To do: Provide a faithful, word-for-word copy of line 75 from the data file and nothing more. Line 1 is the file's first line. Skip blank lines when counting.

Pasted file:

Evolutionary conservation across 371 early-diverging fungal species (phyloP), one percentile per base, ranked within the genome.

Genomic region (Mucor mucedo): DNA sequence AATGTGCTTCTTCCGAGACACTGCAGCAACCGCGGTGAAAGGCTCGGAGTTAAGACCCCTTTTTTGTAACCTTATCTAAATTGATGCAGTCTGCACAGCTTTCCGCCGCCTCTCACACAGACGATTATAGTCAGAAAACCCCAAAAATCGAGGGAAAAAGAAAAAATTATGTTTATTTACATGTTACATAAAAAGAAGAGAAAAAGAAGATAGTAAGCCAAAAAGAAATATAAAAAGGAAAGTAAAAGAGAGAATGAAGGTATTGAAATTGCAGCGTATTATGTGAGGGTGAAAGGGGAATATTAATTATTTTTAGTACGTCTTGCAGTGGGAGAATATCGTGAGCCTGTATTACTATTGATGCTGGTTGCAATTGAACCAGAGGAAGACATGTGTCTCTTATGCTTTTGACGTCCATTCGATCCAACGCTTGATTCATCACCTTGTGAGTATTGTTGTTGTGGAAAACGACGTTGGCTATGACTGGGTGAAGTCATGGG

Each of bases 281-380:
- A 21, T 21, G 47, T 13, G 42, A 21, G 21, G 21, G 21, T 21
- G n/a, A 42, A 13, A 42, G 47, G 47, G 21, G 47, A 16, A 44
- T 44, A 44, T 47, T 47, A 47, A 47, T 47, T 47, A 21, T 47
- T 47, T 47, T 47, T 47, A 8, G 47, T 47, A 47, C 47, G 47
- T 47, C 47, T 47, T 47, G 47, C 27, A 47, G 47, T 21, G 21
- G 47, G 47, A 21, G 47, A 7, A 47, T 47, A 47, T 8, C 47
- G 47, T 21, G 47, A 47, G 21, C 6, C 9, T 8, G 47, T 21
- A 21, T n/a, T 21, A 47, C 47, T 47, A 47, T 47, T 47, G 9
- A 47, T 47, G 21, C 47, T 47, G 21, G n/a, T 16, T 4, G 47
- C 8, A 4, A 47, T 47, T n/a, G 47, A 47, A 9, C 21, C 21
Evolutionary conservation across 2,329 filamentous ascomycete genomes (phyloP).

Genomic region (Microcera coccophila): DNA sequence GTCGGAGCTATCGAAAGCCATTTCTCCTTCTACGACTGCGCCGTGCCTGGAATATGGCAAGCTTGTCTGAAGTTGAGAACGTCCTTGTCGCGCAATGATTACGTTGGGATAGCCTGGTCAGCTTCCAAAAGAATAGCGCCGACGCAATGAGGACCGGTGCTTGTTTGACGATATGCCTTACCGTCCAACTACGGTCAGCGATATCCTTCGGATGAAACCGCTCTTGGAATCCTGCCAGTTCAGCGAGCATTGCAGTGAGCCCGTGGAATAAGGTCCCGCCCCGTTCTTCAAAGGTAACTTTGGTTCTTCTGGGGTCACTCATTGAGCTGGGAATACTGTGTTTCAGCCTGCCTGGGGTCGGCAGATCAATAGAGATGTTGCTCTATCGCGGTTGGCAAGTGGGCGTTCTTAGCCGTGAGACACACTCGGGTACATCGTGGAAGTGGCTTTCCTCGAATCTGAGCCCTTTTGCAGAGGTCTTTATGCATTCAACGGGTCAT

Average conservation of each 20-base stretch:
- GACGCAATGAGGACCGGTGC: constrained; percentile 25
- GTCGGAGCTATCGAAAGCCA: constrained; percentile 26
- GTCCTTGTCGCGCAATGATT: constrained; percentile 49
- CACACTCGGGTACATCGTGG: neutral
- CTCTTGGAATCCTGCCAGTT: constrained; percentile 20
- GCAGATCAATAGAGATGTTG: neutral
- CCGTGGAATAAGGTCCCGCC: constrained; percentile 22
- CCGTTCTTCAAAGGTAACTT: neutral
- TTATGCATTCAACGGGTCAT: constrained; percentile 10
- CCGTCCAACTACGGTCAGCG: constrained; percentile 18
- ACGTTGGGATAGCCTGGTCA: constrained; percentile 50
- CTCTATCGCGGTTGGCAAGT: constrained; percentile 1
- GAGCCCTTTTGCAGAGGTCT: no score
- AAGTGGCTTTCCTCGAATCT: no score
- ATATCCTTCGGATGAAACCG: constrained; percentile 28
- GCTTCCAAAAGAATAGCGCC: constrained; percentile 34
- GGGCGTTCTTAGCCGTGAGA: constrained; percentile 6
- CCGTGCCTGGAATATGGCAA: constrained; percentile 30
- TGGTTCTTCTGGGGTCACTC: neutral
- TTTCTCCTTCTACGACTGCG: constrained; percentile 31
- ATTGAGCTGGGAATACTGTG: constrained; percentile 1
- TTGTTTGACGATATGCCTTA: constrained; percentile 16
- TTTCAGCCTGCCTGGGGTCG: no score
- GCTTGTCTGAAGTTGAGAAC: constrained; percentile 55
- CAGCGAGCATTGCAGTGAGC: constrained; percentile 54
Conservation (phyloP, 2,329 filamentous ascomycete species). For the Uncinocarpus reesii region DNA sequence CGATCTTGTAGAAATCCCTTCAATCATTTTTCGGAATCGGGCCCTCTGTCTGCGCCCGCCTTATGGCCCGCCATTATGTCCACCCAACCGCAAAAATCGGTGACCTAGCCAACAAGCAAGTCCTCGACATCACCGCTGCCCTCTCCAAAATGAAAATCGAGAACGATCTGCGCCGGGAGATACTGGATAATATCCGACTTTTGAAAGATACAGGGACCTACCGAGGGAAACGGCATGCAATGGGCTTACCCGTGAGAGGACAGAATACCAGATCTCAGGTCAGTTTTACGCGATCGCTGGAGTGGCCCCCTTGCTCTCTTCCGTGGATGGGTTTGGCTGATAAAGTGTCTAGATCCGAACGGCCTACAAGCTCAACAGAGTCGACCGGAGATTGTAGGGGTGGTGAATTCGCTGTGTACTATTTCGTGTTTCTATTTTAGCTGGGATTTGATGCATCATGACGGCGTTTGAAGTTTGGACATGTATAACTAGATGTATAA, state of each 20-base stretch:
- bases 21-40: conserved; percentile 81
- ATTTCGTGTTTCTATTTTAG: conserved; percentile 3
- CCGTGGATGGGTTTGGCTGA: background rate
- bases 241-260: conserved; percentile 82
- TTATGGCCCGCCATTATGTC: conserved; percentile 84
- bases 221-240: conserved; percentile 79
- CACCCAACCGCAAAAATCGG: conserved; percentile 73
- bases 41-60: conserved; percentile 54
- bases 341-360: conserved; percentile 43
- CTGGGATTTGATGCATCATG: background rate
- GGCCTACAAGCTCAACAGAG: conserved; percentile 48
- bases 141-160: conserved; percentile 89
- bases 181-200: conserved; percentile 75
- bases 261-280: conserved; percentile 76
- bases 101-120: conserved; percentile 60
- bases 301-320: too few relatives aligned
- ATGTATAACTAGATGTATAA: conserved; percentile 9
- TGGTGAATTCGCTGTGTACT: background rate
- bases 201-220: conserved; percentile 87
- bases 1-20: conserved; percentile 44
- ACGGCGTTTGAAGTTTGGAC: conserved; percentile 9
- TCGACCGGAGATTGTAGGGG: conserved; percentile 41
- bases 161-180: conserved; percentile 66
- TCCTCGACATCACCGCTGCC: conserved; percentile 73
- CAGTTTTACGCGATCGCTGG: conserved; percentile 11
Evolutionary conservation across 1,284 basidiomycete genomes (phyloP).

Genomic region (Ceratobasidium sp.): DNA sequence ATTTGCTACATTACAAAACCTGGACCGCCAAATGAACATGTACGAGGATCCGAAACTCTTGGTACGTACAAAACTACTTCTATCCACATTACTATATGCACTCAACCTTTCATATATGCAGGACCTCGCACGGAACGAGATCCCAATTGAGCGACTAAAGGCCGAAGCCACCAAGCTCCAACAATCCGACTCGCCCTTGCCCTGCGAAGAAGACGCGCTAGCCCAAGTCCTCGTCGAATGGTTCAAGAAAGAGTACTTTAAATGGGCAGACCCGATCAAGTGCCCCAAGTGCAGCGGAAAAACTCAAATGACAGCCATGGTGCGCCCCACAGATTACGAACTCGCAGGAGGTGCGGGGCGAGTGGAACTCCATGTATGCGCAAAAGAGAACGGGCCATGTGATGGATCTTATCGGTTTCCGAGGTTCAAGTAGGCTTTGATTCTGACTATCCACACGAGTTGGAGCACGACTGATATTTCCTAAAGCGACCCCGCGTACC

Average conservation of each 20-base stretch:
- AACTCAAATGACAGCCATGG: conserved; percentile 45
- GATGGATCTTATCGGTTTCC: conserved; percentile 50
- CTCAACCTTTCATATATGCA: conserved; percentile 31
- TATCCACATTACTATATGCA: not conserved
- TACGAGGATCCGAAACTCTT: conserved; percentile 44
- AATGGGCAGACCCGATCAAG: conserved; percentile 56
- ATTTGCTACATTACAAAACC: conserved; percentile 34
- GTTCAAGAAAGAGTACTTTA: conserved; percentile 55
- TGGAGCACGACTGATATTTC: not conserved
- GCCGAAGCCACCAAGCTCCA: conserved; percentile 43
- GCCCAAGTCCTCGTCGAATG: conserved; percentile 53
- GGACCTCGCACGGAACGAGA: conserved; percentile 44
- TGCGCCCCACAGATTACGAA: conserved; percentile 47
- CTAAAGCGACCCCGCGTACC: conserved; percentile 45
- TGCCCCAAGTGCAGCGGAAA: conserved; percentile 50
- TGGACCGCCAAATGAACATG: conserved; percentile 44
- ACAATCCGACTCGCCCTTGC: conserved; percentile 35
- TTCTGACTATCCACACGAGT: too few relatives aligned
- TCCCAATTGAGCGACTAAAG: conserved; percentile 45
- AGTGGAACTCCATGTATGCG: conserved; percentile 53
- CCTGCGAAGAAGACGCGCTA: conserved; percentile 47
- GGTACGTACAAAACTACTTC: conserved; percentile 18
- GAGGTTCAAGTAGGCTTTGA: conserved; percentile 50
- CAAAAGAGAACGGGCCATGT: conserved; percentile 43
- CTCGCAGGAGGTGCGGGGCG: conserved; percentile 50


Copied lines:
- TACGAGGATCCGAAACTCTT: conserved; percentile 44